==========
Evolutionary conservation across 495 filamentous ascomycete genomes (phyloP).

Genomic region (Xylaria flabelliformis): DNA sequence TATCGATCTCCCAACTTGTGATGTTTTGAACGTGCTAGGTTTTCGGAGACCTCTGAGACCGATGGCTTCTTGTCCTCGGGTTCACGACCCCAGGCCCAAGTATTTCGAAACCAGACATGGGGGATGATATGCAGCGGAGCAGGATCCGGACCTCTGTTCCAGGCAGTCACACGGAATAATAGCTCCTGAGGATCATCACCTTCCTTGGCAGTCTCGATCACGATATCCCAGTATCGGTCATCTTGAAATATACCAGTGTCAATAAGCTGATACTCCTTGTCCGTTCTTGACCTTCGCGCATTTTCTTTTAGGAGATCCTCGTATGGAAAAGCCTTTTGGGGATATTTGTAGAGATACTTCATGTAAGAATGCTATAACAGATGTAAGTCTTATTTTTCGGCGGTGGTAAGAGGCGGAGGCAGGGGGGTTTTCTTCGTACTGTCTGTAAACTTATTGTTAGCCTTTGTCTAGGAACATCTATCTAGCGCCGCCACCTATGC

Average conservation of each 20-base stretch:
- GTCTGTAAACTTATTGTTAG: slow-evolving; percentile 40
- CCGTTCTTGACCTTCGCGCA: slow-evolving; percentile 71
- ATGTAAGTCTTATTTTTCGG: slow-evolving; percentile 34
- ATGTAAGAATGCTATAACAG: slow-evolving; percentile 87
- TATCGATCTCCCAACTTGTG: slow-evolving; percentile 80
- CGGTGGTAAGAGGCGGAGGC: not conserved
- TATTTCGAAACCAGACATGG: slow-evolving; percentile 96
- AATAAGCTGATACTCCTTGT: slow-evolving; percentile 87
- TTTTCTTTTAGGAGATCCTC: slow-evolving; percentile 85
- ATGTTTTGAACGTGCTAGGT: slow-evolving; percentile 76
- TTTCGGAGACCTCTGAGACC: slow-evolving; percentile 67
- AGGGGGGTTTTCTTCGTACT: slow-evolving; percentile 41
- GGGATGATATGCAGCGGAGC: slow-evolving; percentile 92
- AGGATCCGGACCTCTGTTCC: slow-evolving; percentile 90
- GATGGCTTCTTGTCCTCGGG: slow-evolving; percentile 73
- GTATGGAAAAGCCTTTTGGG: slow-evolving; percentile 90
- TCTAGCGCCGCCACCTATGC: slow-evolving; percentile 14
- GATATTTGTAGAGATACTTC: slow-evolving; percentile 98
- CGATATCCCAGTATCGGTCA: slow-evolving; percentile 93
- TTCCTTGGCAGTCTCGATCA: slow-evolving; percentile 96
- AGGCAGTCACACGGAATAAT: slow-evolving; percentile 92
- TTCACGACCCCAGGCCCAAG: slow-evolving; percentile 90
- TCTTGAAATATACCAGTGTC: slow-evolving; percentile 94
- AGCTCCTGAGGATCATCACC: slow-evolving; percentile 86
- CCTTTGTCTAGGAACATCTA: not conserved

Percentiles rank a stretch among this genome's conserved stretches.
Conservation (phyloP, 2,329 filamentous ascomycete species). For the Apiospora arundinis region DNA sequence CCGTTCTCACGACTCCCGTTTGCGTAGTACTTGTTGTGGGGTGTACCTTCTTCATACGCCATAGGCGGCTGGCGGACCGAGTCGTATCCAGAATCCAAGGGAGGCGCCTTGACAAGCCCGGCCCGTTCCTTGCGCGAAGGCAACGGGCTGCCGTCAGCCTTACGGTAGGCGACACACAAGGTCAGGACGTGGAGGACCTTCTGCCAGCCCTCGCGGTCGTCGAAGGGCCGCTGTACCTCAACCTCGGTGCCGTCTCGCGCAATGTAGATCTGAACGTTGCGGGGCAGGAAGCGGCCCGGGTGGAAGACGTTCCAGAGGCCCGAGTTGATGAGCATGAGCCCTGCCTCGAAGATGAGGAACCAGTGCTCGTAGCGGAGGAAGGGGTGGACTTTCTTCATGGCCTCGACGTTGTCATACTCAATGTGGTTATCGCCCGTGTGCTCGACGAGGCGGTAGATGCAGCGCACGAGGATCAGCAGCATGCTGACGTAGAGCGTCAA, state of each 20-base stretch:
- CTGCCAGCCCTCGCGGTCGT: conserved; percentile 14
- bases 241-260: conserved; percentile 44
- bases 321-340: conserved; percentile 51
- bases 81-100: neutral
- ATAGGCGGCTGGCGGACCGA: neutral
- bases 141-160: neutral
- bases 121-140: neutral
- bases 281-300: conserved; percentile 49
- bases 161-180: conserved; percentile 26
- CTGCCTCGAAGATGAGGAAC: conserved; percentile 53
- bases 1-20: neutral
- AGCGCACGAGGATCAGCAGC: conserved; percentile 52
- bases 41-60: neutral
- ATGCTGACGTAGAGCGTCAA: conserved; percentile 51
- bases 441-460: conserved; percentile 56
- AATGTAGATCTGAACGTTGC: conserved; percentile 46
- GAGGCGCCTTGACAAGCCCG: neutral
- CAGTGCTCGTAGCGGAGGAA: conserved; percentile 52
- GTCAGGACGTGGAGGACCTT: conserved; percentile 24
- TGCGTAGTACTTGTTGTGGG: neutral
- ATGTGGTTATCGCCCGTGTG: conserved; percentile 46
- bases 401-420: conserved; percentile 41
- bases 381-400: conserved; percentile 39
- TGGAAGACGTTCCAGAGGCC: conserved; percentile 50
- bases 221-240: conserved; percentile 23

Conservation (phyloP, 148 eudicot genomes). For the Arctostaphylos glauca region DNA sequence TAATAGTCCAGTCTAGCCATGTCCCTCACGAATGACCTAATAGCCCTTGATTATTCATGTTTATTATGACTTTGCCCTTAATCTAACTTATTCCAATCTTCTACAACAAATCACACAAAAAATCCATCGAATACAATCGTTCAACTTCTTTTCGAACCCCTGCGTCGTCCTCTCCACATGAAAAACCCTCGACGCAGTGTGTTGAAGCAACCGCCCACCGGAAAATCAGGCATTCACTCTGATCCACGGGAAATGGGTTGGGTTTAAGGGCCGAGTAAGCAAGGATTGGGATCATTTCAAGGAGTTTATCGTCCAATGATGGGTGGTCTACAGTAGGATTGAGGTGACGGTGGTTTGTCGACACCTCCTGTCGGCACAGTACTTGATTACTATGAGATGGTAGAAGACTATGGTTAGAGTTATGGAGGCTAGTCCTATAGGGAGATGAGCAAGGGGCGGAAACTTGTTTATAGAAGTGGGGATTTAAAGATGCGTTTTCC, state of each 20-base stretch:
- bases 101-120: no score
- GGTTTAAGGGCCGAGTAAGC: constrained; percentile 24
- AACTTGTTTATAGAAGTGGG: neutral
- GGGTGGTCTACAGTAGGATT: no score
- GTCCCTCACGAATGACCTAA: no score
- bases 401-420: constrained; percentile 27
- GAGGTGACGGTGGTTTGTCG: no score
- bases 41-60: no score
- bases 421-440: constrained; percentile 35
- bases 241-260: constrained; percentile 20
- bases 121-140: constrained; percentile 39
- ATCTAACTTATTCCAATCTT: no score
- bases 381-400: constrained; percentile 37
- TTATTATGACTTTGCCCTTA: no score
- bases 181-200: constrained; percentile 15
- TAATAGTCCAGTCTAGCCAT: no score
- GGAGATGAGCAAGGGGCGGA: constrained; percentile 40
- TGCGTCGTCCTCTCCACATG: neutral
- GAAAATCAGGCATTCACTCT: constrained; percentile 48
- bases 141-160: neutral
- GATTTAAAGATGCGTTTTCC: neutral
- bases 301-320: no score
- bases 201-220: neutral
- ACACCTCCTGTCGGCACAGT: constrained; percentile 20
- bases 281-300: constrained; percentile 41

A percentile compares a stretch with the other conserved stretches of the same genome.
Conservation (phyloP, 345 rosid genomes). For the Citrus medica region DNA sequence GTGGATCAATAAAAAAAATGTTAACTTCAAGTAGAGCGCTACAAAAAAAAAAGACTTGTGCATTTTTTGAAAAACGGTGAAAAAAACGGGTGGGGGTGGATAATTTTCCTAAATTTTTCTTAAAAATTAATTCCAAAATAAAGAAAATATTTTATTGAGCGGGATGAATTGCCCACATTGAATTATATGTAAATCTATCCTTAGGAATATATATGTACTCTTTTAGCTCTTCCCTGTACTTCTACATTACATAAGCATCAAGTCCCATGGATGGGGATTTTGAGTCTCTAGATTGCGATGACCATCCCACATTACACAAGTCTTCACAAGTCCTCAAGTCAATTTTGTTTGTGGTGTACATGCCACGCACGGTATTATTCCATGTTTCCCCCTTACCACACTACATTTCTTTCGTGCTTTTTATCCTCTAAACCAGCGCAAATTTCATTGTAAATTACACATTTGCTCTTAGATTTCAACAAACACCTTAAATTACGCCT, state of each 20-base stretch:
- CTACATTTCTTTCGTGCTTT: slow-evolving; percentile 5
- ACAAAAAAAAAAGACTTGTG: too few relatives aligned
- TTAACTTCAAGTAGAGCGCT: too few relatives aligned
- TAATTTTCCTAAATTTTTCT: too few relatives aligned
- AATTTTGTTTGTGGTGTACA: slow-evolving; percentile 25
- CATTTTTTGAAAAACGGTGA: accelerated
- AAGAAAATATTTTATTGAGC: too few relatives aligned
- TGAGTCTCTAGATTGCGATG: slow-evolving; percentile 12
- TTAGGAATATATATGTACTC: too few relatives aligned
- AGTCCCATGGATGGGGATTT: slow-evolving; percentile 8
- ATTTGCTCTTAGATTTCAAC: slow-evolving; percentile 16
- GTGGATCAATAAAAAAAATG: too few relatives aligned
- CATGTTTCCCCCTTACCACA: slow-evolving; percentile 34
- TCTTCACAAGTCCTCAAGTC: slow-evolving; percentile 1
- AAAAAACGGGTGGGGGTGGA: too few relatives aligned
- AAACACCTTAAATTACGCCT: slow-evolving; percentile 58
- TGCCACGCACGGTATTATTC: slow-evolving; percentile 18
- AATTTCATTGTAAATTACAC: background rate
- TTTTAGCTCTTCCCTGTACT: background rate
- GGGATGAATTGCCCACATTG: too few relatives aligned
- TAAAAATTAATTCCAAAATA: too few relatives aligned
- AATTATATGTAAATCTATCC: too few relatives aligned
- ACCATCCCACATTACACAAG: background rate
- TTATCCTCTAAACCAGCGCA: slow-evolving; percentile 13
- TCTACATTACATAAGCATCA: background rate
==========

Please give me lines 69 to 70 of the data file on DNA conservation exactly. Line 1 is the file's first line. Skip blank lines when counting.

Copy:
- bases 381-400: constrained; percentile 37
- TTATTATGACTTTGCCCTTA: no score